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Report on Klyuchevskoy (Russia) — January 1987

Scientific Event Alert Network Bulletin, vol. 12, no. 1 (January 1987)
Managing Editor: Lindsay McClelland.

Klyuchevskoy (Russia) Lava flows; directed explosions; plumes on satellite images

Please cite this report as:

Global Volcanism Program, 1987. Report on Klyuchevskoy (Russia). In: McClelland, L (ed.), Scientific Event Alert Network Bulletin, 12:1. Smithsonian Institution. https://doi.org/10.5479/si.GVP.SEAN198701-300260.

Volcano Profile |  Complete Bulletin


Klyuchevskoy

Russia

56.056°N, 160.642°E; summit elev. 4754 m

All times are local (unless otherwise noted)


On 26 December, after 5 months of quiet [but see 13:4], two vents from an intracrater scoria cone ejected bombs and ash. Bombs reached 300 m height. Rare gas/steam explosions, mixed with some ash, fed a 1-km eruption column. On 29 December, lava flows poured from a vent near the foot of the scoria cone (last active in July) onto the N and NW flanks. In January, pyroclastic material was ejected obliquely from the crater onto the volcano's flanks. The eruption decreased in intensity on 20 January. Images from the NOAA 9 polar orbiting satellite at 1617 on 21 January showed a 25-km-long plume spreading SW that had grown to 40 km by 0843 the next day.

Weather satellite images showed renewed activity on 17 February with larger plumes late 19 February. Plumes extended as much as 300 km from the volcano (table 1) and were continuing to form as of 20 February. Comparisons of plume temperatures and directions of plume movement with temperature and wind data recorded by radiosondes (launched 15 km to the N) indicated that plumes reached as much as 9 km altitude.

Table 1. Descriptions of Kliuchevskoi plumes from infrared weather satellite images, 17-20 February 1987. Plume altitudes were estimated by comparing wind data from radiosondes launched 15 km N of the volcano with directions of plume movement.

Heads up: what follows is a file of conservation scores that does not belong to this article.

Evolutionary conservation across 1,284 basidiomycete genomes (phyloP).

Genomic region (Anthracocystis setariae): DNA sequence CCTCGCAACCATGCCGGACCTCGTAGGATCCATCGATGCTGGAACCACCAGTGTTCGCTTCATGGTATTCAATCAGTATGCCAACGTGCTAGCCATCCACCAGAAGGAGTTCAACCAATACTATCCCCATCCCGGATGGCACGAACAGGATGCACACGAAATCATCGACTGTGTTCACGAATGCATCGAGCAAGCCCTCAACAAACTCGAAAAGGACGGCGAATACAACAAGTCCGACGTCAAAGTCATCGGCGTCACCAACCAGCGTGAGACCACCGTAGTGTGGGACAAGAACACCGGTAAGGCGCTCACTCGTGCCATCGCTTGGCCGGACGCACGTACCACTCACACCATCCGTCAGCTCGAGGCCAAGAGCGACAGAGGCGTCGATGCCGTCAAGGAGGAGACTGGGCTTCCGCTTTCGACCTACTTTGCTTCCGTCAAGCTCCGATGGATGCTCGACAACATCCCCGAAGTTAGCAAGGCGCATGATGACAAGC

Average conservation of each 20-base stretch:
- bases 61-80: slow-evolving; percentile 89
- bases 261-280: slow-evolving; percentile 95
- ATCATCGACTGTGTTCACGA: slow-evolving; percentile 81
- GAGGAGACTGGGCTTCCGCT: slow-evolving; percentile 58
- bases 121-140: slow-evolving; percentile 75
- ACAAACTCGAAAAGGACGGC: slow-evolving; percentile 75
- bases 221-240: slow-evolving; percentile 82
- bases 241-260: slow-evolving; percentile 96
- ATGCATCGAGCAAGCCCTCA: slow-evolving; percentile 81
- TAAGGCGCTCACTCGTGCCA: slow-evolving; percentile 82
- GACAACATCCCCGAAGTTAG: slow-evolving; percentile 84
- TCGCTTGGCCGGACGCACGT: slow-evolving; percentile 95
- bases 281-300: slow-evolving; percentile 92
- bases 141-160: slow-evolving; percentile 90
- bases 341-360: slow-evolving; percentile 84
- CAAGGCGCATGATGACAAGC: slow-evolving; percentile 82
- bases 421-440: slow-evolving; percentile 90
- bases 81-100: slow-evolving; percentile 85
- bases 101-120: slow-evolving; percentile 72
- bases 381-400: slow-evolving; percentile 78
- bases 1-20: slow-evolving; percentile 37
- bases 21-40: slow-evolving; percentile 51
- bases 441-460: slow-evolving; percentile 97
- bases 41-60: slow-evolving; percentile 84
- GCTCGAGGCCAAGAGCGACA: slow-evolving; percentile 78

[Skip text table]
     Date         Time      Altitude      Description
     17 Feb 1987  1800      ~9 km         125 km to the SE
                  2100      ~9 km         250 km to the SSE
     18 Feb 1987  0000      ---           Small `cold sport' indicating
                                               activity
                  0900      ~3 km         125 km to the SSW
                  1017      ~3 km         65 km to the SSW, curving SE
                                               at its distal end
     19 Feb 1987  0000      ---           100 km to the SW
                  0150      ---           180 km to the SE
                  1126      ---           180 km to the SSE
                  1800      ---           190 km to the ESE
                  2100      ---           250 km long, about 50 km wide
     20 Feb 1987  0000      >7.5 km       250 km long
                  0600      ~7.5 km       300 km ESE

Geologic Background. Klyuchevskoy (also spelled Kliuchevskoi) is Kamchatka's highest and most active volcano. Since its origin about 6000 years ago, the beautifully symmetrical, 4835-m-high basaltic stratovolcano has produced frequent moderate-volume explosive and effusive eruptions without major periods of inactivity. It rises above a saddle NE of sharp-peaked Kamen volcano and lies SE of the broad Ushkovsky massif. More than 100 flank eruptions have occurred during the past roughly 3000 years, with most lateral craters and cones occurring along radial fissures between the unconfined NE-to-SE flanks of the conical volcano between 500 m and 3600 m elevation. The morphology of the 700-m-wide summit crater has been frequently modified by historical eruptions, which have been recorded since the late-17th century. Historical eruptions have originated primarily from the summit crater, but have also included numerous major explosive and effusive eruptions from flank craters.

Information Contacts: A. Khrenov and G. Bogoyavlenskaya, IV; M. Matson, S. Kusselson, and W. Gould, NOAA/NESDIS.